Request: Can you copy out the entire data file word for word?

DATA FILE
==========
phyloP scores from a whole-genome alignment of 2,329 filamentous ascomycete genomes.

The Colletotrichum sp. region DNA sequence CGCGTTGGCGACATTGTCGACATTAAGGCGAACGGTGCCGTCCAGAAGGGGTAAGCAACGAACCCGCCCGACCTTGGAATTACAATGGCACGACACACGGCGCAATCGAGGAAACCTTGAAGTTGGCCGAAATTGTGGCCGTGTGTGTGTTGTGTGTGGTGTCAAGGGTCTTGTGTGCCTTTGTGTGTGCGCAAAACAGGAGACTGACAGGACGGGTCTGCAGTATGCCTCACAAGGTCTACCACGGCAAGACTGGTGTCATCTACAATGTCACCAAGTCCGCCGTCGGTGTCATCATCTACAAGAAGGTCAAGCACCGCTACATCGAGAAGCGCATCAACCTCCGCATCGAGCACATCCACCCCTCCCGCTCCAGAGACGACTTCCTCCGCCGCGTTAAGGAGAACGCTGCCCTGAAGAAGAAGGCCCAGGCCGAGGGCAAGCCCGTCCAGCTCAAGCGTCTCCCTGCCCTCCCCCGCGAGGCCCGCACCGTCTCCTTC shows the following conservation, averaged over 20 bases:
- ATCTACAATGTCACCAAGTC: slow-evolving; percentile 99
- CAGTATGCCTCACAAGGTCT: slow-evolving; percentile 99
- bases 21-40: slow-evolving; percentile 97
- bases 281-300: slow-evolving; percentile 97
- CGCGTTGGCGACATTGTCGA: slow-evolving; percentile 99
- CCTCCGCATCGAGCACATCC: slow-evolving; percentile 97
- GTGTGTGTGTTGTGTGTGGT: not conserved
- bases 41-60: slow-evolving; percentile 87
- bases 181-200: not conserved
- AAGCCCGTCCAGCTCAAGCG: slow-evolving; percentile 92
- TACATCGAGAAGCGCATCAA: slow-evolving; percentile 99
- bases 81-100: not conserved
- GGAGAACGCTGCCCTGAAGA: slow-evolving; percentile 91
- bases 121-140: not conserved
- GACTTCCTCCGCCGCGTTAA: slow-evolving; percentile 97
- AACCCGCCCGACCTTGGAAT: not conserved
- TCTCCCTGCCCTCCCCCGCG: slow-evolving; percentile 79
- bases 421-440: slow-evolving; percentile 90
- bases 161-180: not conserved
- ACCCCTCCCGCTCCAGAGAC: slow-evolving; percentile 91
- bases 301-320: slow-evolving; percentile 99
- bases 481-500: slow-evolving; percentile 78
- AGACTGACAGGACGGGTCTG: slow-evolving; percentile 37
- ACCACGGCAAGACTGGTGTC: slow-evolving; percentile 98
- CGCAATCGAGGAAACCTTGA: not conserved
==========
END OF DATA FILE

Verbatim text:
phyloP scores from a whole-genome alignment of 2,329 filamentous ascomycete genomes.

The Colletotrichum sp. region DNA sequence CGCGTTGGCGACATTGTCGACATTAAGGCGAACGGTGCCGTCCAGAAGGGGTAAGCAACGAACCCGCCCGACCTTGGAATTACAATGGCACGACACACGGCGCAATCGAGGAAACCTTGAAGTTGGCCGAAATTGTGGCCGTGTGTGTGTTGTGTGTGGTGTCAAGGGTCTTGTGTGCCTTTGTGTGTGCGCAAAACAGGAGACTGACAGGACGGGTCTGCAGTATGCCTCACAAGGTCTACCACGGCAAGACTGGTGTCATCTACAATGTCACCAAGTCCGCCGTCGGTGTCATCATCTACAAGAAGGTCAAGCACCGCTACATCGAGAAGCGCATCAACCTCCGCATCGAGCACATCCACCCCTCCCGCTCCAGAGACGACTTCCTCCGCCGCGTTAAGGAGAACGCTGCCCTGAAGAAGAAGGCCCAGGCCGAGGGCAAGCCCGTCCAGCTCAAGCGTCTCCCTGCCCTCCCCCGCGAGGCCCGCACCGTCTCCTTC shows the following conservation, averaged over 20 bases:
- ATCTACAATGTCACCAAGTC: slow-evolving; percentile 99
- CAGTATGCCTCACAAGGTCT: slow-evolving; percentile 99
- bases 21-40: slow-evolving; percentile 97
- bases 281-300: slow-evolving; percentile 97
- CGCGTTGGCGACATTGTCGA: slow-evolving; percentile 99
- CCTCCGCATCGAGCACATCC: slow-evolving; percentile 97
- GTGTGTGTGTTGTGTGTGGT: not conserved
- bases 41-60: slow-evolving; percentile 87
- bases 181-200: not conserved
- AAGCCCGTCCAGCTCAAGCG: slow-evolving; percentile 92
- TACATCGAGAAGCGCATCAA: slow-evolving; percentile 99
- bases 81-100: not conserved
- GGAGAACGCTGCCCTGAAGA: slow-evolving; percentile 91
- bases 121-140: not conserved
- GACTTCCTCCGCCGCGTTAA: slow-evolving; percentile 97
- AACCCGCCCGACCTTGGAAT: not conserved
- TCTCCCTGCCCTCCCCCGCG: slow-evolving; percentile 79
- bases 421-440: slow-evolving; percentile 90
- bases 161-180: not conserved
- ACCCCTCCCGCTCCAGAGAC: slow-evolving; percentile 91
- bases 301-320: slow-evolving; percentile 99
- bases 481-500: slow-evolving; percentile 78
- AGACTGACAGGACGGGTCTG: slow-evolving; percentile 37
- ACCACGGCAAGACTGGTGTC: slow-evolving; percentile 98
- CGCAATCGAGGAAACCTTGA: not conserved